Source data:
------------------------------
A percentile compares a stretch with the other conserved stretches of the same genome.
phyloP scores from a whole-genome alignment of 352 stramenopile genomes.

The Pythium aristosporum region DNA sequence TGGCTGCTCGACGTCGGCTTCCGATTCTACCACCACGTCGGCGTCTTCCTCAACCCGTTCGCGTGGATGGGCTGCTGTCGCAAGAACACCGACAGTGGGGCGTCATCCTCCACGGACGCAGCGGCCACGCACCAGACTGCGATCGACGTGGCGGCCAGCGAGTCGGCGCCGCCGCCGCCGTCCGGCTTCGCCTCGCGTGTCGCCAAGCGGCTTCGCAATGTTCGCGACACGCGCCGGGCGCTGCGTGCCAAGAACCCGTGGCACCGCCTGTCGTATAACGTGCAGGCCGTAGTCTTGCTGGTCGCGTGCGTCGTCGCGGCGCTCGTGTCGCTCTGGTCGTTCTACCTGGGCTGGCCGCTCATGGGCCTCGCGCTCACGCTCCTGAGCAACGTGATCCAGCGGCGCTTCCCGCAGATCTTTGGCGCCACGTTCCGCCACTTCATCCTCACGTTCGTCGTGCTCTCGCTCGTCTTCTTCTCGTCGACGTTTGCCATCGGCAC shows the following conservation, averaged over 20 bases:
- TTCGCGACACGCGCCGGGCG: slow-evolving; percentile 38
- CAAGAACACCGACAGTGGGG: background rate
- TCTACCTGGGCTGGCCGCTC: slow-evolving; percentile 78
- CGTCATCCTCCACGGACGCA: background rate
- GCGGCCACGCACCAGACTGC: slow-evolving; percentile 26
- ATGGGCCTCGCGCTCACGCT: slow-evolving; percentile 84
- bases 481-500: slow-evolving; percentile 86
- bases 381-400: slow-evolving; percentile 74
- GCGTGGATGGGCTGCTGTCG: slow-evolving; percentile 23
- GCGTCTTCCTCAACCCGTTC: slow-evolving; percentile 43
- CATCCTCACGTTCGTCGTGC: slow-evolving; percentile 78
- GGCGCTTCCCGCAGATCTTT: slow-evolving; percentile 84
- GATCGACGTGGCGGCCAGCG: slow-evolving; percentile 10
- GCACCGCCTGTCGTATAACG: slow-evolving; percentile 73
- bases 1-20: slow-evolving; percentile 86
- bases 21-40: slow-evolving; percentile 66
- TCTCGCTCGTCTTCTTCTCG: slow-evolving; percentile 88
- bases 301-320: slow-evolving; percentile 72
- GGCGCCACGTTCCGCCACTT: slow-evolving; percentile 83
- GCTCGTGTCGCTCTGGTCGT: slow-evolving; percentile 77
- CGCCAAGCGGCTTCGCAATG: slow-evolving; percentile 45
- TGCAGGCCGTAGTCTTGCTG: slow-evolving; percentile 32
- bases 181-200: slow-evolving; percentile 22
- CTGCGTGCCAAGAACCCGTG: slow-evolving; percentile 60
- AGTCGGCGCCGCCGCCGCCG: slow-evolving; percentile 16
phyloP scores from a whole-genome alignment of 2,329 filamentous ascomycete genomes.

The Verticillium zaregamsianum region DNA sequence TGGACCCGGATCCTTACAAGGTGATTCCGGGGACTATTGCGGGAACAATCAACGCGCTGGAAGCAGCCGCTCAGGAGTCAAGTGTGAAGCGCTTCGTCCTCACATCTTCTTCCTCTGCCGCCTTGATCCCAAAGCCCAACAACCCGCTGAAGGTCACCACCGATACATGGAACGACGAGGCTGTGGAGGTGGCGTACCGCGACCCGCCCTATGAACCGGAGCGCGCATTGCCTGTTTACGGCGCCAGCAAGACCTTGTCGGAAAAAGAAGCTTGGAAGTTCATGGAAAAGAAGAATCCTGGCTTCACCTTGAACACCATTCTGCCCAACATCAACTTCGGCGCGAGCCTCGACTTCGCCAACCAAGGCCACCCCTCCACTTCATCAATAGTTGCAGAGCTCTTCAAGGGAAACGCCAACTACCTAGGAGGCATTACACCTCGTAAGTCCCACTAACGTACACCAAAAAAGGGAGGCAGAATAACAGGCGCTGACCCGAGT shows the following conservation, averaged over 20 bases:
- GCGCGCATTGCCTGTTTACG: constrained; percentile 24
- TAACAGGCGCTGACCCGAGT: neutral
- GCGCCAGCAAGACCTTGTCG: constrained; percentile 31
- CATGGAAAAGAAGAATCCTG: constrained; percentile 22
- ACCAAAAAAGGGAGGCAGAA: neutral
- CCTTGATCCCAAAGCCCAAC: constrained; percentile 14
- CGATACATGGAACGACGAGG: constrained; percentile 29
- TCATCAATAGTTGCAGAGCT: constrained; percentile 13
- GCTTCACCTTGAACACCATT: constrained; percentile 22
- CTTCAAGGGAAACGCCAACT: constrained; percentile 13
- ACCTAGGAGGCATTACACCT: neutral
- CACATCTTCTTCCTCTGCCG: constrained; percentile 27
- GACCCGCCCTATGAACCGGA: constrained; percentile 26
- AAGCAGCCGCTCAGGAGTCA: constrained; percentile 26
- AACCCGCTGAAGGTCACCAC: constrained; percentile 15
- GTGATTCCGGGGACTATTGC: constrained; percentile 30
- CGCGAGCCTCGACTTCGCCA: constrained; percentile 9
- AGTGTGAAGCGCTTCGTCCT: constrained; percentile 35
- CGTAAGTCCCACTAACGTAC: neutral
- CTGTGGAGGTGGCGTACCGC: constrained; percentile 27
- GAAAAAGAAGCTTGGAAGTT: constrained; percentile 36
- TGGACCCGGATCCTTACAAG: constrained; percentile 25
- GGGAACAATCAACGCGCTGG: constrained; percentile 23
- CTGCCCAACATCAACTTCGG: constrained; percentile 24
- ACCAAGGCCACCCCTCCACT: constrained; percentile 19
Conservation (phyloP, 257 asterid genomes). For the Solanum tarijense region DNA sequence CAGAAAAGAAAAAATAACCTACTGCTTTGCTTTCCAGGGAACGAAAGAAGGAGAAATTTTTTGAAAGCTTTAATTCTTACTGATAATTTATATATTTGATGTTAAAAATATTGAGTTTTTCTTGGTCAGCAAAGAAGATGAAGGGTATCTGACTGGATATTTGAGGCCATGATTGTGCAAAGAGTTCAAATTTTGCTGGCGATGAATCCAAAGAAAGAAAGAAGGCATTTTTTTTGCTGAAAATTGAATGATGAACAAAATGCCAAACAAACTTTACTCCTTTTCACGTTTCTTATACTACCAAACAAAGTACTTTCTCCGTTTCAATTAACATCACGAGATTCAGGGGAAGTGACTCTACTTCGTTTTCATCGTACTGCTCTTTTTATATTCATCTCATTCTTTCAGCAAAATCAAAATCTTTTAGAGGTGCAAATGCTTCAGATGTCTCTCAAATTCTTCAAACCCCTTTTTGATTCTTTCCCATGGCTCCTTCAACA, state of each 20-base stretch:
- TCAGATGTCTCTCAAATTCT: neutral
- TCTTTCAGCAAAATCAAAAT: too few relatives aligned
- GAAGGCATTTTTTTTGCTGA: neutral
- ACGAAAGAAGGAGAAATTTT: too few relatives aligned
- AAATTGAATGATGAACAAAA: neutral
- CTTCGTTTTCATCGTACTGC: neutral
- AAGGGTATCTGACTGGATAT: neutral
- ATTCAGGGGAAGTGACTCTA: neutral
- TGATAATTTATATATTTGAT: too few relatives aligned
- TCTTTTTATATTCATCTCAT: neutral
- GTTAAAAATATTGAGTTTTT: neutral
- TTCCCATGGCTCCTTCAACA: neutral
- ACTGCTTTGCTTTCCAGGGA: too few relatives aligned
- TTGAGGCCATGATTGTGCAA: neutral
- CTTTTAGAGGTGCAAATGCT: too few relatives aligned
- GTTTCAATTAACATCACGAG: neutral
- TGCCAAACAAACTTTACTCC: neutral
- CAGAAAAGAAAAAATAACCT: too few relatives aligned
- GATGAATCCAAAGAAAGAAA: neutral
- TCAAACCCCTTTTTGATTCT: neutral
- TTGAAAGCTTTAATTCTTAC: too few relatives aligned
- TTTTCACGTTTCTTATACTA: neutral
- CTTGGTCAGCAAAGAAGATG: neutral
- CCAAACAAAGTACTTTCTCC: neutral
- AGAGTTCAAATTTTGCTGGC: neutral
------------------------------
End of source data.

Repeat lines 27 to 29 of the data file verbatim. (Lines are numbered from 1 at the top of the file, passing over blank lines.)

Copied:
- CTGCGTGCCAAGAACCCGTG: slow-evolving; percentile 60
- AGTCGGCGCCGCCGCCGCCG: slow-evolving; percentile 16
phyloP scores from a whole-genome alignment of 2,329 filamentous ascomycete genomes.